Many corporate actions take place in the world of the stock market. A stock split is also a corporate action. Today, let’s explore what is a stock split and how does it affect you as an investor? Let’s begin.
What is a Stock Split?
A stock split is nothing but dividing one share into multiple shares. Now, the question of why a company decides to split a stock is something we will discuss later. But, first, let’s understand the concept better.
Let’s assume we give you two options to choose from a 5 kg cake or a 100-gram pastry of the same cake. Now, the condition is such that you have to choose any one of these and eat it all at once.
Most of us would prefer a 100-gram pastry over a 5 kg cake!
Now, this situation is very similar to a stock split. Just as a person might have to face various difficulties to have a 5 kg cake all at once. Hence, a big cake is sliced into small consumable pieces called pastries.
Similarly, an investor will have to face many difficulties buying an expensive stock. And hence, the stock is broken down into more shares so that it is affordable for investors to buy.
Let’s take an iconic example of a stock split.
We all know the legendary investor Warren Buffett and his owned company Berkshire Hathaway.
Berkshire Hathaway shares are trading at $4,36,201 as of 26th August 2022. This means that to own one share of the company, you will have to spend Rs 3,49,15,098.36 (as of 29th August 2022).
Spending such a huge amount to buy one share of the company is next to impossible for most people worldwide. Hence, the company split the shares into groups A and B. While group A remained unchanged, group B went through a stock split.
Throughout this time, this is how group A shares were performing.
As you can see, in 2010, the share price of group A was trading at $1,20,000 per share which is 1,500 times that of group B.
For retail investors, buying a stock for $80 is much more affordable than buying a stock for $1,20,000. And to make the stock affordable and tradable, a company decides to undergo a stock split.
Now, stocks could be split into ratios like a 2-for-1 split, 3-for-1 split, 2-for-3 split, 10-for-1 split, etc.
Why Does a Company Decide to Undergo Stock Split?
Just as we saw in the case of Berkshire Hathaway, a retail investor can’t even imagine buying group A stock. Why? Simply because it is expensive!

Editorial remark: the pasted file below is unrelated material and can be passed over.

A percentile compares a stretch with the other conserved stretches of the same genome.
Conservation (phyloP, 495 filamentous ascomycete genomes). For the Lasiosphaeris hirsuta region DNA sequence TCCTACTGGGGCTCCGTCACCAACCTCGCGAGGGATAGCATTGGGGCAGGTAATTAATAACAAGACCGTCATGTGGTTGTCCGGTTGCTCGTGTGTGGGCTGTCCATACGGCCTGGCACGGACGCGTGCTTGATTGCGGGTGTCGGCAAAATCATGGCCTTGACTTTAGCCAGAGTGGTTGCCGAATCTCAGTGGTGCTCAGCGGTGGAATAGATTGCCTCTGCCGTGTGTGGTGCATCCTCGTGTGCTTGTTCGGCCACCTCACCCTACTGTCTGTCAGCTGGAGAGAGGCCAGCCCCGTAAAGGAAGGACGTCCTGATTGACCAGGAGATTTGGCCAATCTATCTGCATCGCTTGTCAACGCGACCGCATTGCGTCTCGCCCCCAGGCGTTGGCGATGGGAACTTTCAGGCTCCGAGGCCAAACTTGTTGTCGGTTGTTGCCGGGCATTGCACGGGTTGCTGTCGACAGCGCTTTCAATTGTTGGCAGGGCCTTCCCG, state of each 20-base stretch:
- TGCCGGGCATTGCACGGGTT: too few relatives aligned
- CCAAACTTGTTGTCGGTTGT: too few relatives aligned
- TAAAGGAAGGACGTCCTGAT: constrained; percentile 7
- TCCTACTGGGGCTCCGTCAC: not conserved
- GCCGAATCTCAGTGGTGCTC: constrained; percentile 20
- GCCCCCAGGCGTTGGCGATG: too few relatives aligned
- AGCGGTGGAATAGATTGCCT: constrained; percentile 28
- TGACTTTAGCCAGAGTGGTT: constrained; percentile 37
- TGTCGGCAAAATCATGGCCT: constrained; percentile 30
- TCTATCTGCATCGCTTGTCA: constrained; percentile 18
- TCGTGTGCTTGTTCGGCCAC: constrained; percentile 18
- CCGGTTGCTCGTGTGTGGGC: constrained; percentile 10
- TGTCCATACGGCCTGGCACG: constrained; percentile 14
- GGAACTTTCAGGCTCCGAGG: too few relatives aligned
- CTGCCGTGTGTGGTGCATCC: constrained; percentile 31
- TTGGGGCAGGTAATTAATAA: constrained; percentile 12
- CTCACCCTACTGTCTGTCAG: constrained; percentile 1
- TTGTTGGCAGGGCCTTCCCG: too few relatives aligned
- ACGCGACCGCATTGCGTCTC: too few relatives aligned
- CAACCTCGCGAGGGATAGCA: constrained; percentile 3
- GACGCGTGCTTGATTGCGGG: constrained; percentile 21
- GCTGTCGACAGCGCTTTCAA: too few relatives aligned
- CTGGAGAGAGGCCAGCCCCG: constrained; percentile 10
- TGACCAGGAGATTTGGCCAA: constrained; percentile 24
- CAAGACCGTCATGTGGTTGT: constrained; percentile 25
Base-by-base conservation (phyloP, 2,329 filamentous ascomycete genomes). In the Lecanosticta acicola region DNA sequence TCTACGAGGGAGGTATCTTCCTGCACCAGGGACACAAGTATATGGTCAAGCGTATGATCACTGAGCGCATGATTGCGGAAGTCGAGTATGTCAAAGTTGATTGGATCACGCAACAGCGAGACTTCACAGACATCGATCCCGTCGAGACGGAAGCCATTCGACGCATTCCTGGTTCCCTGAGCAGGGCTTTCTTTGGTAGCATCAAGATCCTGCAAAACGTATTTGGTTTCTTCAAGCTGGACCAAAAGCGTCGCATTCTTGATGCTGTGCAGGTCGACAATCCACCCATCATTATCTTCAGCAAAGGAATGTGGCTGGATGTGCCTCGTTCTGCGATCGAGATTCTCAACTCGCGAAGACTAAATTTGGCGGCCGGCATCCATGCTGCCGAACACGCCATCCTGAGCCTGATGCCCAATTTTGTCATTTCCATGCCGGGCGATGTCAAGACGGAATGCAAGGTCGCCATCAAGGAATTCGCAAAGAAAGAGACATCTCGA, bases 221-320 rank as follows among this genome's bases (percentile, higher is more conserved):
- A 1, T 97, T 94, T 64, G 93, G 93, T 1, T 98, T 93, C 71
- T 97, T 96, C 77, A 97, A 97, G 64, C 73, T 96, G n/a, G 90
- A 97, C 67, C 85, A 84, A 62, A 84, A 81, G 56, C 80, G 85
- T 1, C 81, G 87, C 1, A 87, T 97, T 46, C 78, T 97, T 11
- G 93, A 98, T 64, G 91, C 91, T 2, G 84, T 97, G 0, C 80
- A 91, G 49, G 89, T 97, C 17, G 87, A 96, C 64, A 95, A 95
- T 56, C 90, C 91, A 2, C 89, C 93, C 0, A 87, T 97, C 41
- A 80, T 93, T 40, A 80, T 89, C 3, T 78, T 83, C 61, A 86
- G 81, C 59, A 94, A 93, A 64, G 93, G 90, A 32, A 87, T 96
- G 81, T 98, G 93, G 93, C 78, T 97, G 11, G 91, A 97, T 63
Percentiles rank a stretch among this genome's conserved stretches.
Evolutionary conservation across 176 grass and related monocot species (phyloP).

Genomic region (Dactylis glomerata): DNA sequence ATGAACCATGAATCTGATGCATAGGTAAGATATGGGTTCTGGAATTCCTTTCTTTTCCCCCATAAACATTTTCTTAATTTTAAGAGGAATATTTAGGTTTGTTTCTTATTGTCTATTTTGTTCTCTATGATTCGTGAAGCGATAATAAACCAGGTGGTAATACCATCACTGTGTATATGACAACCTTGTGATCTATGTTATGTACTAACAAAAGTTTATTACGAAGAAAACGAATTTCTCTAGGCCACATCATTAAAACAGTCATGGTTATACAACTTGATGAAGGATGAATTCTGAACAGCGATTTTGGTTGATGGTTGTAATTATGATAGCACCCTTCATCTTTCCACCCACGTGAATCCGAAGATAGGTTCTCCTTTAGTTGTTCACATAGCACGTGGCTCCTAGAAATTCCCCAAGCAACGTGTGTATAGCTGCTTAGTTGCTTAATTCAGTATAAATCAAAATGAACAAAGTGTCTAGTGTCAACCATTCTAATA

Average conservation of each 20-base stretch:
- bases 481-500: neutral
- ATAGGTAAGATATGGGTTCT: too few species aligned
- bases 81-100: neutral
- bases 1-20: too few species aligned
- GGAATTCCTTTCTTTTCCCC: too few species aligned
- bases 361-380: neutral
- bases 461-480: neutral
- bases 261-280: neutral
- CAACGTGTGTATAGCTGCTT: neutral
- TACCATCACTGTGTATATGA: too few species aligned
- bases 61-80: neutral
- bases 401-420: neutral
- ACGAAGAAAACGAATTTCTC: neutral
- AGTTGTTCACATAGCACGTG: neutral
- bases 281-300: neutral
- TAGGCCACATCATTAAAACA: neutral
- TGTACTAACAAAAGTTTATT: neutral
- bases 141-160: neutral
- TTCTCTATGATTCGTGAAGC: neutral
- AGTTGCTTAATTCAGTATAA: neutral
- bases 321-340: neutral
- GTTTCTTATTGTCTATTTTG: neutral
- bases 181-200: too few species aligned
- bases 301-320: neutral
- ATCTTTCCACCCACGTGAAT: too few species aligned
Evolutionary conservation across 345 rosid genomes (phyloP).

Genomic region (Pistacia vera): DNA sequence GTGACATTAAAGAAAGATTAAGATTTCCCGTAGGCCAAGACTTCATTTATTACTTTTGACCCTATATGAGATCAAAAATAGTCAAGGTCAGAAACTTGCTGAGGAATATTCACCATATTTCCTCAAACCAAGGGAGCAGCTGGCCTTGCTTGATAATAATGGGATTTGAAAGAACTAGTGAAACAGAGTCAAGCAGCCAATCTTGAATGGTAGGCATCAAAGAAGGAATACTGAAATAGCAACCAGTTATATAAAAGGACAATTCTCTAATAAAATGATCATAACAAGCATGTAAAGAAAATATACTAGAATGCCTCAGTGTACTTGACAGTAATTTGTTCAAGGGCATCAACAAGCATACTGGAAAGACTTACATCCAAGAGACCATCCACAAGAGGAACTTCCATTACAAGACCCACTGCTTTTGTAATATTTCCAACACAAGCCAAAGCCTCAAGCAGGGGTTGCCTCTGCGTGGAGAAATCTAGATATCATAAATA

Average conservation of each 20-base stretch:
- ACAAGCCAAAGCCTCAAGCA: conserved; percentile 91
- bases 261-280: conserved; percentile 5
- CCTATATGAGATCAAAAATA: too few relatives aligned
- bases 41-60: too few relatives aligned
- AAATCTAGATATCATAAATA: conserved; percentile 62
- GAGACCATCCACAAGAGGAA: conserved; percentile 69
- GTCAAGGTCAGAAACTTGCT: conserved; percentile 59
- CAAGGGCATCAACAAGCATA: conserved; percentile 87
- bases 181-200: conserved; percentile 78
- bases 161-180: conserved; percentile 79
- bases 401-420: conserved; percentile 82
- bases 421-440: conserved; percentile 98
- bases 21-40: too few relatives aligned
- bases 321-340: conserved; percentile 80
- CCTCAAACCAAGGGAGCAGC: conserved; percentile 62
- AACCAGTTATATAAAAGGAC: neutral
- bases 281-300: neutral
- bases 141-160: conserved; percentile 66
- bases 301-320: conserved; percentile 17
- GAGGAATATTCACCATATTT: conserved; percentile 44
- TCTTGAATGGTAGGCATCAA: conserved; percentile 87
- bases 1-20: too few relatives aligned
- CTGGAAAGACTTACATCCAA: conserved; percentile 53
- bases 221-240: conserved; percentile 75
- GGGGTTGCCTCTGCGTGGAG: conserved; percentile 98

But, if we look at group B, which is trading at $289 or Rs 23,140.81 as of 26th August 2022 is relatively affordable.
If we take an example of an Indian company, the most popular and recent example is IRCTC. It had announced a stock split when its share price was trading at around Rs 4,500 with a face value of Rs 10. Later, it went through a stock split in the ratio of 1:5. So, if you had a share of IRCTC, it will automatically convert to 5 shares at Rs 900 each with a face value of Rs 2.
So, the stock split cuts a share into small pieces and makes it affordable.
When the share price is too high, there are limited numbers of shares floating in the market. Hence, investors face the problem of liquidity. Well, this means that if you wish to buy shares of a company, there are fewer to no sellers available, or you can say that the share is illiquid.
To eradicate this problem, the company splits a big share into biteable pieces, which increases the outstanding floating shares so that investors can trade easily.
Remember that the market capitalisation of the share would remain the same even after a stock undergoes a split.
Impact of a Stock Split
Now, when a company splits, it will not affect the value of an investor’s holdings.
Let’s assume that you own shares of ABC Ltd.
Now, the share splits in the ratio of 2:1. This means that every share you own will be split into two, and the face value will be adjusted accordingly. After the stock split, this is what your portfolio would look like:
As you can see, your total investment value has remained the same after the stock split. So, a stock split will not make you richer.
Many investors have a misconception that the share price would rally or fall after a stock split. But that’s not the case. A stock split does not indicate that the company’s fundamentals have changed. So, it would be best if you never let the stock split influence your decision to buy or sell a stock.
*The stocks mentioned in the article are for informational purposes. This is not investment advice.